University of Calgary
UofC Navigation

Metaphysics through a biological lens

Philosophers receive $2.1 million international research grant

Professor Kenneth Waters is a Tier 1 Canada Research Chair in Logic and the Philosophy of Science. Photo by Riley Brandt, University of Calgary 

By Heath McCoy 
November 2, 2015

As a Tier 1 Canada Research Chair in Logic and the Philosophy of Science, professor Kenneth Waters is unabashed about his ambitions for the University of Calgary’s Department of Philosophy.

“The aim is to make this university the best place in the world for research and training in the practice-centered philosophy of biology,” Waters says.

To be sure, the department has recently made great strides towards achieving that goal thanks to a $2.1 million USD grant from the Templeton Foundation, a philanthropic organization that encourages dialogue between philosophers, scientists and theologians in order to study the “big questions” about the universe.

The project, entitled From Biological Practice to Scientific Metaphysics, will fund four principal investigators from four universities, with Waters and the University of Calgary among them.  The other researchers include Alan Love from the University of Minnesota, Marcel Weber from the University of Geneva, and William Wimsatt from the universities of Minnesota and Chicago.

The core team will lead three summer institutes, including one at the University of Calgary in 2017, devoted to examining practices in the biological sciences with an eye towards metaphysical questions – including the question of whether the living world is ultimately based on a simple overall structure.

“We are going to investigate how biological science is practiced,” Waters explains. “We’re taking a critical look at science in action, rather than just analyzing the explanations and products of science.”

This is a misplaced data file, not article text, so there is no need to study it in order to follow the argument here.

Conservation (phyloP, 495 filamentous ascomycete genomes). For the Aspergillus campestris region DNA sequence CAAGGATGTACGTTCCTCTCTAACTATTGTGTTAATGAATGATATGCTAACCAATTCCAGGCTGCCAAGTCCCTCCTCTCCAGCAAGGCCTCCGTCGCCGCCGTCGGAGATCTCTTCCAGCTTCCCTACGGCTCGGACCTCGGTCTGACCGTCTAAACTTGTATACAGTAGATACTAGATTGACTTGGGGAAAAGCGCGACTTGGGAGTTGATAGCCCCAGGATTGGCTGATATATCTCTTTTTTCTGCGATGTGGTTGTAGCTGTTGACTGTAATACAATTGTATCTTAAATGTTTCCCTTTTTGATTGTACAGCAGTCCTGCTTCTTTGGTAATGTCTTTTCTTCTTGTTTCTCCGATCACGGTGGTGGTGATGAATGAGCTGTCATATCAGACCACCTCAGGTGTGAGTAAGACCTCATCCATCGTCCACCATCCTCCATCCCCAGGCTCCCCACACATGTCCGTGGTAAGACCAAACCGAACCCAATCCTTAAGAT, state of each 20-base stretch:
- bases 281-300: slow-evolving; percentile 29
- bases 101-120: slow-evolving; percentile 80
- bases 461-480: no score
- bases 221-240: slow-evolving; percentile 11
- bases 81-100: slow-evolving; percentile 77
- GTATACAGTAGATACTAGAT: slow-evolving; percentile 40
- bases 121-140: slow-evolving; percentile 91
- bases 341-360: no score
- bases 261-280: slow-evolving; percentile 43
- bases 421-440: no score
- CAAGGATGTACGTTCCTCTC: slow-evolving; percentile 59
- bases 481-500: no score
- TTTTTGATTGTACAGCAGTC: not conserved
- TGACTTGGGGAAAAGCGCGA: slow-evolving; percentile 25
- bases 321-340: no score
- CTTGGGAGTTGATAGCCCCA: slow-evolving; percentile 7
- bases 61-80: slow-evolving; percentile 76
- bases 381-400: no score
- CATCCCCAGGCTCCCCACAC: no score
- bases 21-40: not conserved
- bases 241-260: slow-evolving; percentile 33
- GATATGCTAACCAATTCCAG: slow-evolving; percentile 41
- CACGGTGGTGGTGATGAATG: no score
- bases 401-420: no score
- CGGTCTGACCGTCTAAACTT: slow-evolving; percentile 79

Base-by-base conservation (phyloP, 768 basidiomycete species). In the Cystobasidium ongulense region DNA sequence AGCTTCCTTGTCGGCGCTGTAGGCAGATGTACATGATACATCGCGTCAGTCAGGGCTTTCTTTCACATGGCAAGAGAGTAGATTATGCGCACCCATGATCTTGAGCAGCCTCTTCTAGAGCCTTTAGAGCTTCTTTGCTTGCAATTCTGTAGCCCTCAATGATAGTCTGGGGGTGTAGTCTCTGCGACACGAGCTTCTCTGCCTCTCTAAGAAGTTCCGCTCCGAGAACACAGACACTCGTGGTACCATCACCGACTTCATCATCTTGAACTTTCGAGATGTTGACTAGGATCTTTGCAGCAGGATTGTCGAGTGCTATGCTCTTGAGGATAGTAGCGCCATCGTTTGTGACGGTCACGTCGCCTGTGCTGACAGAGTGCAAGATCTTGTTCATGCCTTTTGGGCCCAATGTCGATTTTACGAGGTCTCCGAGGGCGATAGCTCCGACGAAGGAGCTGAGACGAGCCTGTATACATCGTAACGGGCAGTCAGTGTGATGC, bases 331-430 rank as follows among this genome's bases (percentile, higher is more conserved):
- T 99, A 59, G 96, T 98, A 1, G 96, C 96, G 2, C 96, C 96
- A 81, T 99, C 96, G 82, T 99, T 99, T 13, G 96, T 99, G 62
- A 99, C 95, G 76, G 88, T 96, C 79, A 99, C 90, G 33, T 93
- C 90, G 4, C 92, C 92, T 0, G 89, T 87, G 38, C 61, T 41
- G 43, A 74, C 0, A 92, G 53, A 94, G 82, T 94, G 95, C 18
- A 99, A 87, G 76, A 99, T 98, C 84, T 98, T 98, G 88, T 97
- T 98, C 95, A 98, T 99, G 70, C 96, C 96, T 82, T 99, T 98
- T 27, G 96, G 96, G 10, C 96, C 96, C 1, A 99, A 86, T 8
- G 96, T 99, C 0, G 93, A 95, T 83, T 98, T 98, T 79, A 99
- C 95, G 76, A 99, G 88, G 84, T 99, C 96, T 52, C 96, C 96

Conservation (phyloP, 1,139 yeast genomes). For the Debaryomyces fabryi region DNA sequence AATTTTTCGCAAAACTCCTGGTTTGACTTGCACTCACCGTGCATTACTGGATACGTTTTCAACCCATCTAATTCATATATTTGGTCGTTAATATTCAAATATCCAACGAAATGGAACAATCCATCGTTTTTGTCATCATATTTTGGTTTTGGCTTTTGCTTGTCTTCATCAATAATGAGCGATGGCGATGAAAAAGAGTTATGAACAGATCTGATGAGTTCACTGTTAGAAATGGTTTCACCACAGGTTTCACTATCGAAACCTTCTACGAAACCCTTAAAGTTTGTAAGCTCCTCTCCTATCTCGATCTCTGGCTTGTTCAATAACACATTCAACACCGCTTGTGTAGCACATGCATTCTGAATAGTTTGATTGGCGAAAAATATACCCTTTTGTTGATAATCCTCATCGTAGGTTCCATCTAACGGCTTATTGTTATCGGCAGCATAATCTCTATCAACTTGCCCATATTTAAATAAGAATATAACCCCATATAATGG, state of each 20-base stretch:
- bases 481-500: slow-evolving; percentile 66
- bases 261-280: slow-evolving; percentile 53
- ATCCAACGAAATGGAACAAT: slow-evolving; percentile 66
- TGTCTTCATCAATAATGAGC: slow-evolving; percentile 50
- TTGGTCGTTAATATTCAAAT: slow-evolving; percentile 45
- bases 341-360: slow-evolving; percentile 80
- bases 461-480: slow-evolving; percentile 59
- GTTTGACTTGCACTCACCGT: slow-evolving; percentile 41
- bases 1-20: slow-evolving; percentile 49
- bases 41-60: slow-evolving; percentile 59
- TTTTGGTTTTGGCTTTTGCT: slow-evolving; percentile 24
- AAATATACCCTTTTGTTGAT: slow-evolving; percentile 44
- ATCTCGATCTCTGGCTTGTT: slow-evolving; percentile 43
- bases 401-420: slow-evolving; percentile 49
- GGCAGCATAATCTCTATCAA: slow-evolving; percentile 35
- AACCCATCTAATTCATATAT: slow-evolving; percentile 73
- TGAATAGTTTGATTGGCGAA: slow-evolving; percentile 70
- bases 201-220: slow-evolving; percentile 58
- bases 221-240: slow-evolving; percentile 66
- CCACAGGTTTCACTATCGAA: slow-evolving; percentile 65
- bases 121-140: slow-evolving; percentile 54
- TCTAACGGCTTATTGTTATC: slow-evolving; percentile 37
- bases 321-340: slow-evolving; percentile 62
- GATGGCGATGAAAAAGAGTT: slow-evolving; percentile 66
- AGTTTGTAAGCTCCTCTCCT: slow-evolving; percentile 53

“Consider genetics, for example. In that practice, scientists use sophisticated techniques to manipulate and investigate, but they don’t have that grand theory as to how it all fits together. And it’s important to understand that. The ultimate nature of organisms is not to be these perfect, simple machines. Indeed, organisms have a bewildering complexity.”  

“Society looks to science to help solve complex problems,” Waters adds.  “If we think the world has a simple structure, we’re going to think there are simple solutions, and that’s not the way the world works. Having the right metaphysics is important.”

Over the course of the three-year project, the total grant amount of $2,102,390 USD will fund the summer institutes, public lectures, and peer reviewed articles, as well as the hiring of post doctoral Fellows and graduate students. The Calgary research team will include professor Marc Ereshefsky, who is also a philosopher of biology at the University of Calgary.

“We are putting our graduate students and post doctoral Fellows into science labs as philosophical investigators,” Waters says. “They’re not going to be doing experiments but rather trying to understand how these biological practices really work.”

Waters is keenly aware that in today’s technological world, the importance of philosophy is often undervalued. He makes a strong case for the continued relevance of the discipline.

“Every great university in the world has had a spectacular philosophy department,” he notes. “For example, Oxford, MIT and Stanford. We want the University of Calgary to be a great university, and philosophy needs to be a part of that. We have philosophers here who work in medical ethics, math and logic, philosophy of money, and, of course, science. An excellent philosophy department will have its fingers out across the university and direct attention towards big issues that should be driving research. Philosophers can also offer illuminating perspectives for societies that are looking to universities to help solve complex problems.”

“Philosophy is right in the heart of things.”